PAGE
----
ARCHIVE NEWS 2009
Cloughie author Marcus Alton signed copies of his charity tribute book at Nottingham Forest's City Ground on Saturday December 19th, 2009. The signing session was held in the Pitch Diner before the match against Preston. Marcus is giving his proceeds of the book to the Brian Clough Memorial Fund. Read more about the book HERE.
The winner of our latest competition has now been announced. He's John Taggart from Middlesbrough, who has received a copy of the tribute book 'Young Man, You've Made My Day' signed by author Marcus Alton and Cloughie's captain John McGovern. John answered correctly that McGovern hosted 'Clough Aid' for the statue fund in Nottingham. John e-mailed: "Thanks very much. I'll enjoy reading it because I'm an avid Cloughie fan."
We're marking the first anniversary of the unveiling of the Brian Clough statue in Nottingham. Mrs Clough unveiled the bronze masterpiece on November 6th, 2008, in front of more than 5,000 people who had gathered in the Old Market Square. It followed an incredible fund-raising campaign by fans. There are pictures and video footage from the big day, plus exclusive video footage of the statue being installed HERE. You can buy statue souvenirs HERE.
Plans for the long-awaited statue of Cloughie in Derby are taking shape. We originally reported back in March that there were hopes for a tribute at Pride Park. At last it seems there will be action as well as words. The Derby project follows successful fund-raising schemes in Nottingham and Middlesbrough. However, this time fans have not been asked to donate or choose the design.
Derby County commissioned artist Andy Edwards to produce designs for the statue, which will also feature Cloughie's assistant Peter Taylor - the pair enjoyed their first major success together at Derby, where Taylor ended his career after leaving Nottingham Forest. The bronze memorial at Pride Park will see them holding the league championship trophy. Both families have been consulted. See Nottingham's statue unveiled HERE and Middlesbrough's ceremony HERE.
The Brian Clough Memorial Fund has given £2,500 to an appeal for a cancer caring centre in Nottingham. Barbara Clough has given her backing to the plans for a Maggie's centre at the City Hospital (Nottingham Evening Post, October 2009).
Said Mrs Clough: "During difficult times it's essential that the support provided by Maggie's is available to as many people as possible. We sincerely hope the Nottingham centre will become a reality." The memorial fund, which is run by Cloughie's family, has received £20,000 from the sale of replica's of the bronze statue in Nottingham. It has also received the author's proceeds from the tribute book 'Youngman, You've Made My Day.'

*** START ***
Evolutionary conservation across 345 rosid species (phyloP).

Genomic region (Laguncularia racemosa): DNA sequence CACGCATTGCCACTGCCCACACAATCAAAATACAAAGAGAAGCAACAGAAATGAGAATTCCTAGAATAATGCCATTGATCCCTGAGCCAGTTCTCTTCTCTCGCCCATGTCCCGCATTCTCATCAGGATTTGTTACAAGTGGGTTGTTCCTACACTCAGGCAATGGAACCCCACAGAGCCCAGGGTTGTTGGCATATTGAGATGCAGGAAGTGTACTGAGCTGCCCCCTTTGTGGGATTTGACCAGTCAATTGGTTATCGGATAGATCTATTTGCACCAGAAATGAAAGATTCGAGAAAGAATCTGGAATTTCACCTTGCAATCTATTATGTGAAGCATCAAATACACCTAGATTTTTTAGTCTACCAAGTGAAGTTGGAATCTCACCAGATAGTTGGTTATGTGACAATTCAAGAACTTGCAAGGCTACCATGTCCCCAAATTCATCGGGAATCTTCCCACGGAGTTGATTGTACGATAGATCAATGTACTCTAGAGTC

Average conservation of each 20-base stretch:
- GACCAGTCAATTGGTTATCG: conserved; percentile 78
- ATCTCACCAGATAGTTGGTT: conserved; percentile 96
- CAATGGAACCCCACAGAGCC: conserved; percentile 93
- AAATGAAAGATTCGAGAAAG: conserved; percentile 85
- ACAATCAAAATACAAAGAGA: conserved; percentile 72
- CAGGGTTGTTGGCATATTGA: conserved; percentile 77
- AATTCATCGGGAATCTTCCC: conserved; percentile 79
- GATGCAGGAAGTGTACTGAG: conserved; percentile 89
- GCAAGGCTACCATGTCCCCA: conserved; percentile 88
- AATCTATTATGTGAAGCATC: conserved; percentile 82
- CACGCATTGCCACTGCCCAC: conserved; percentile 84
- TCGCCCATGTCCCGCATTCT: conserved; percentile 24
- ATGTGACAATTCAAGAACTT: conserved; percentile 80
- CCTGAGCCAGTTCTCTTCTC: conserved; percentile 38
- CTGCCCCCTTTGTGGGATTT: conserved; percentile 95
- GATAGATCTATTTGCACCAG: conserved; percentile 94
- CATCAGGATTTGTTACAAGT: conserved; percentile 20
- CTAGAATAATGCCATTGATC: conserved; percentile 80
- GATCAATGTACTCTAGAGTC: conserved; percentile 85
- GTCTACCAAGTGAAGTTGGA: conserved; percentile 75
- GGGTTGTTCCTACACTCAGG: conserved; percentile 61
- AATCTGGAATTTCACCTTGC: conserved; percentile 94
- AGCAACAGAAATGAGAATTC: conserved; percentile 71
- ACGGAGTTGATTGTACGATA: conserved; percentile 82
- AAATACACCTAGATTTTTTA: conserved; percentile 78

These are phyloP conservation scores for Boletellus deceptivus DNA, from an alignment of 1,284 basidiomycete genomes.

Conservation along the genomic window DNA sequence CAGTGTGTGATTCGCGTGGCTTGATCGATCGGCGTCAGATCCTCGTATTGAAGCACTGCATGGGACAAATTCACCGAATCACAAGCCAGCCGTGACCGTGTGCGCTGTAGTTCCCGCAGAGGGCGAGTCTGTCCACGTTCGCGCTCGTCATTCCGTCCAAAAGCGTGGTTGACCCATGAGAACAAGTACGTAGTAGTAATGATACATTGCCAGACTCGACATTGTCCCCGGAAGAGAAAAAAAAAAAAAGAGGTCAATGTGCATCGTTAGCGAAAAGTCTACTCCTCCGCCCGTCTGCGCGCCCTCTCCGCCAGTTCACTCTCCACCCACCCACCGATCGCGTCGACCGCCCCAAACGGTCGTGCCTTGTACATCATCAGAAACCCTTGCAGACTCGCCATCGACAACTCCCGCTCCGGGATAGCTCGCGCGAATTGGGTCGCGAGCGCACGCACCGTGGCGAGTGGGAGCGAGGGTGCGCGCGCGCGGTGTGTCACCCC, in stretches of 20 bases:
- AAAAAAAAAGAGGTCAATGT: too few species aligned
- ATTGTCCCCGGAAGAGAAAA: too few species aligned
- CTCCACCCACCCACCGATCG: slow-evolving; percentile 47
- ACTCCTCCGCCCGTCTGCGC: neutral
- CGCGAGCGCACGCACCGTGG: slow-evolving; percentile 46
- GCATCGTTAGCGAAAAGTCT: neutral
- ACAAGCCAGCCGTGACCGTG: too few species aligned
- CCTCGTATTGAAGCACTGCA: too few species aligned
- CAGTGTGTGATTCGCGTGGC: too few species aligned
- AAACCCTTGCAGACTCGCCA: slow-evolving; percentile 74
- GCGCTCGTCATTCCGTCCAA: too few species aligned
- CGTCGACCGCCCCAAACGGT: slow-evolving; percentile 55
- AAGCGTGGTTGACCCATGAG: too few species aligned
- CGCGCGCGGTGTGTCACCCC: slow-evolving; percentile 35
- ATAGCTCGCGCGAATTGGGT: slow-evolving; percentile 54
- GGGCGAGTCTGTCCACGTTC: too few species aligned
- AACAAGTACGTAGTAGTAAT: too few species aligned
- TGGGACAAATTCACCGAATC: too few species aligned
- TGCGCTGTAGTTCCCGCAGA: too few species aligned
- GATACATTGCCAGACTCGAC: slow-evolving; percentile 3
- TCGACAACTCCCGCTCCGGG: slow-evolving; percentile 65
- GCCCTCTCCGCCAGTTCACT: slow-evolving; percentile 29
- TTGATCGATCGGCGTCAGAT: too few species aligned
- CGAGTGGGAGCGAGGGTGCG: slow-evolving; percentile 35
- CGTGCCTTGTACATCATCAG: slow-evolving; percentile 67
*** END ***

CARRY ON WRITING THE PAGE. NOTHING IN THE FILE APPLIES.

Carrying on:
Former Newcastle and Sunderland star Bob Moncur has described how Cloughie surprised him with a birthday celebration at Nottingham Forest's City Ground. Moncur told the Newcastle Chronicle (October 2009): "I remember playing there against one of Cloughie's teams and it always felt like a special place.
"One time I went there and it was my birthday and I didn't tell anybody. But just as I was about to get back on the bus, one of the staff at Forest said that 'Mr Clough wants to see you in the players' lounge.' And when I walked in he had his whole team lined up suited and booted with a glass of champagne raised, all of them in unison chirping 'happy birthday Mr Moncur.' It was a special place as I say!"
There's now special behind-the-scenes video footage of the Brian Clough Trophy alongside the European Cup at Nottingham Forest's City Ground. The coveted cup is the prize each time Cloughie's former sides, Forest and Derby, play each other. We've got photo's and the exclusive video HERE.
Paul's Cash Hope
Former Cloughie player Paul Hart says he'd like to 'do a Cloughie' and pay the bills at Portsmouth himself. The Pompey boss, who played for the Master Manager at Nottingham Forest, was interviewed by the Daily Mail about how he's coped with the south coast club's financial problems.
"If he had been faced with this situation, Cloughie would have paid the bills himself," said Hart. "I remember a time at Forest when the club was in serious trouble. I think it was the VAT man and the club was facing closure. Cloughie wrote a personal cheque to pay the bill and then went into the directors and screamed 'Don't ever put the club in that position again.' I'd love to do that but I don't have the money!"